Participants were impressed with the tablet device as a potential training device. In particular, the portability for use in a community context and the capacity for visual demonstration of individual skills and skill components were highlighted. Participants noted the tablet’s built-in capacity for video recording trainee performance had great potential for learning. Concern was raised around the potential for the tablet to be lost, misplaced, or stolen given its small size; ironically, one participant returned to the meeting room shortly after the focus group had finished to locate and retrieve their cell phone.

During the demonstration, we indicated that the training content on the tablet would be delivered using the Internet. Participants expressed apprehension about this dependence on Internet connectivity and what might happen if trainees were without Internet access. Finally, there was considerable discussion around receptivity and capacity of older adults to use the tablet technology. In particular, some participants wondered whether older adults would have the cognitive and attention ability to learn to use the tablet in addition to learning wheelchair mobility skills. This discussion generally reflected participants’ perceptions about other older adults and, in particular, those in their late 70s and 80s. All of the focus group participants were over 60 and felt this technology would not be particularly challenging or intimidating for them to use; however, some felt that this might not be the case for others older than they were:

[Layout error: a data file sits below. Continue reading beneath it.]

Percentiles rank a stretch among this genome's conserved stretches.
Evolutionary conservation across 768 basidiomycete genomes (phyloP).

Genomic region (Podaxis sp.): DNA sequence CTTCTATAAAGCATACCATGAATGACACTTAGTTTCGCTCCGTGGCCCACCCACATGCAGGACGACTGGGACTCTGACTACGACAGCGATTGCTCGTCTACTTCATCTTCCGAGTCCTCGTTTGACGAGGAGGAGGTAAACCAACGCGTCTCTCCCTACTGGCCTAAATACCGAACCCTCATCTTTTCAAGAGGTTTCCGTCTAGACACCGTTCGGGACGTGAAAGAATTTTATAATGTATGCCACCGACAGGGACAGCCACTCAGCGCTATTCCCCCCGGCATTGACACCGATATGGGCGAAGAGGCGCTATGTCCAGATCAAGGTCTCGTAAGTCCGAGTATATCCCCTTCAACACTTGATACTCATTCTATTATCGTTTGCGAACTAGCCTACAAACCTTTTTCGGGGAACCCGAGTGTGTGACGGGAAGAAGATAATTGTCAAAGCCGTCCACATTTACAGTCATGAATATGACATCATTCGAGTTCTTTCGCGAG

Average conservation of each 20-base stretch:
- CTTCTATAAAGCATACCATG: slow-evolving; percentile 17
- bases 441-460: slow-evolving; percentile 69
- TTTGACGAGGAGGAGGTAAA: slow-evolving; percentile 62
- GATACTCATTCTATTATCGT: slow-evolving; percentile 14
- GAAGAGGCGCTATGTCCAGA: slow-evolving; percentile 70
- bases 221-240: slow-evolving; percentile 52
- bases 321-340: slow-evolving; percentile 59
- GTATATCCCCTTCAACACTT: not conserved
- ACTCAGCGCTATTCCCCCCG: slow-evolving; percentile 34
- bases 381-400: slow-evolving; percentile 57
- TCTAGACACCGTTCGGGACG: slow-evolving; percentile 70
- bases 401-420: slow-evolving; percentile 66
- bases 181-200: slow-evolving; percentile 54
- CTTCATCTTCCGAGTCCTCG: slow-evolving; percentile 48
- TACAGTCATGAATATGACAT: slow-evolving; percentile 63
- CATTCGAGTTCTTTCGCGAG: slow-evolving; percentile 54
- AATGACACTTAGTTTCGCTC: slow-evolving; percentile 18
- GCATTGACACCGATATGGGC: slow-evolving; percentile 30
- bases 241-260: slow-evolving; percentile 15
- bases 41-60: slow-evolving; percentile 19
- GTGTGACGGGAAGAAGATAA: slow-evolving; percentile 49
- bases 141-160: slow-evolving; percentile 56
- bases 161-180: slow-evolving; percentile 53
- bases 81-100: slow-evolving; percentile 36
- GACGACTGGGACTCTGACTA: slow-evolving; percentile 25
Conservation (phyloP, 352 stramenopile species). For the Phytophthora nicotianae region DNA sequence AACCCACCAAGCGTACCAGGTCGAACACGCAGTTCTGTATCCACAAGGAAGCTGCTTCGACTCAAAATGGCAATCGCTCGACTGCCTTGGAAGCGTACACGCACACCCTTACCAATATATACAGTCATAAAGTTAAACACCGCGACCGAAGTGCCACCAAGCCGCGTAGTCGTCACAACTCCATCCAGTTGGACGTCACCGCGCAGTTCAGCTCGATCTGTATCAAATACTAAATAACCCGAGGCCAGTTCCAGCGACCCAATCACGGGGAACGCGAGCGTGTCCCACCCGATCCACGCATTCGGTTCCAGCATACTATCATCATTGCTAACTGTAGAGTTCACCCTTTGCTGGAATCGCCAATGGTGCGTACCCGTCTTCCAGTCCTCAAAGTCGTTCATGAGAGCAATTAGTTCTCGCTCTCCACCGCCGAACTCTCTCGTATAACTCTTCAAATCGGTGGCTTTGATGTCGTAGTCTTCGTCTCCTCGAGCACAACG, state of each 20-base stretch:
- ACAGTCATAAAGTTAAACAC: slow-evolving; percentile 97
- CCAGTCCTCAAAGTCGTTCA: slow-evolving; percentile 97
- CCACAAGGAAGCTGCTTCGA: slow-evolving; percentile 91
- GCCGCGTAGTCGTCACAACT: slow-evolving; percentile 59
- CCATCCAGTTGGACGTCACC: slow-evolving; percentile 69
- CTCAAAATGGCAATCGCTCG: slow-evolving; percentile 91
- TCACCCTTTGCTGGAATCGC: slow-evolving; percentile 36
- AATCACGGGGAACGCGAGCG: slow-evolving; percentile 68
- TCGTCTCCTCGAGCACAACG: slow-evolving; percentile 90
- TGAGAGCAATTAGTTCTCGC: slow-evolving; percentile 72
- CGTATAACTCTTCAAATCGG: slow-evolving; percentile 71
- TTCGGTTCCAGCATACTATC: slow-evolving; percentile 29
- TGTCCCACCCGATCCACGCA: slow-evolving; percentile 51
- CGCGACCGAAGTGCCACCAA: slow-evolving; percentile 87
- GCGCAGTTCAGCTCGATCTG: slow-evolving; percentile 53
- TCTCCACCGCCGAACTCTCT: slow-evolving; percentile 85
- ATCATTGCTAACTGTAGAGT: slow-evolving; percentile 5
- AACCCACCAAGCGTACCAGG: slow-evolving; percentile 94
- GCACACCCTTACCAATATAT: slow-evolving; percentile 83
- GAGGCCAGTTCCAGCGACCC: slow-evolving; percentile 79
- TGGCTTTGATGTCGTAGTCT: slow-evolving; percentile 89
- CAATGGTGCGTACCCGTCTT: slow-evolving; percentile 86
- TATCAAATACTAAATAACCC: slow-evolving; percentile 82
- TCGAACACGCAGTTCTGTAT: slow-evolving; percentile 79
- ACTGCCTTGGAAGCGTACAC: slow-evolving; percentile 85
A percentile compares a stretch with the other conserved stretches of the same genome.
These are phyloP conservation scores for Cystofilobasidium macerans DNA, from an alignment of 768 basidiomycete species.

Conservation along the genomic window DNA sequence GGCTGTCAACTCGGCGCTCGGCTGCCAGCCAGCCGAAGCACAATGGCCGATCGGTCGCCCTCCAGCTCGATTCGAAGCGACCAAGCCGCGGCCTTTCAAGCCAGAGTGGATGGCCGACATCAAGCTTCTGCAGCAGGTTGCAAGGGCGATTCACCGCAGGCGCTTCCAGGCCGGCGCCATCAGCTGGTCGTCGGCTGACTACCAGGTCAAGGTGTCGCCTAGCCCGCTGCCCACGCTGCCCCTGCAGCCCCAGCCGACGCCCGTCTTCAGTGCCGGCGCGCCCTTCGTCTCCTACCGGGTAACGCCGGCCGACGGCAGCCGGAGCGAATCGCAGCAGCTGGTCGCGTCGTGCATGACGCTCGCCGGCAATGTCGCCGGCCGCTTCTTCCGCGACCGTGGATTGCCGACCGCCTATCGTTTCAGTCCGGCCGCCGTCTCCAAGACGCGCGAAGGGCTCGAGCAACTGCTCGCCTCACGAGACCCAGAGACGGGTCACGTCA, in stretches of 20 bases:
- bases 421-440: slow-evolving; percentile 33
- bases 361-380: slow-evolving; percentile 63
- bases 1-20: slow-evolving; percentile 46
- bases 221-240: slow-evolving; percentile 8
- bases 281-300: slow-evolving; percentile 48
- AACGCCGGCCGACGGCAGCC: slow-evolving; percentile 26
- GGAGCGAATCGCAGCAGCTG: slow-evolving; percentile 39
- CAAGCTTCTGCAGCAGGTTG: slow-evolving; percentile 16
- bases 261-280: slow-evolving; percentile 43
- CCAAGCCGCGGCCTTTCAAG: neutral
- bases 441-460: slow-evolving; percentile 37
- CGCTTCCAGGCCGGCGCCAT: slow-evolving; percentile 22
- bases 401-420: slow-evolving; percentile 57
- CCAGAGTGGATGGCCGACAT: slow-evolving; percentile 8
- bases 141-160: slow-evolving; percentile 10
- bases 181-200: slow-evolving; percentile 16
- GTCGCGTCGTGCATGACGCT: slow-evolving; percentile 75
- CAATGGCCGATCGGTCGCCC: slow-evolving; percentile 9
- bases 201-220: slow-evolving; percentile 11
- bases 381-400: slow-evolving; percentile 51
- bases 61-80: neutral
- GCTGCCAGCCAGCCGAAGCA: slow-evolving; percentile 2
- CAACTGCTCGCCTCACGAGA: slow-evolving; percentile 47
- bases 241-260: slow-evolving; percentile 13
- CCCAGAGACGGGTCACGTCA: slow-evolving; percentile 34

“My mother just got an ipad and let me tell you I’m spending more time with my mother (laughs) … even her touching the screen to select things is a real challenge … she often gets totally discombobulated … but for someone like me … it’s second nature” (Louise, 61, Spina Bifida)

“The tablets are neat, but … I guess I’ve got this sort of idea or intuitive sense that people are going to be older … closer to 70… even for me I’m familiar with that kind of stuff but … [for others] it just seems to be easier just to [use a DVD]” (Michelle, 63, Polio).

In particular, participants wondered whether some older adults would have difficulty navigating through multiple menus and icon options and become “lost.”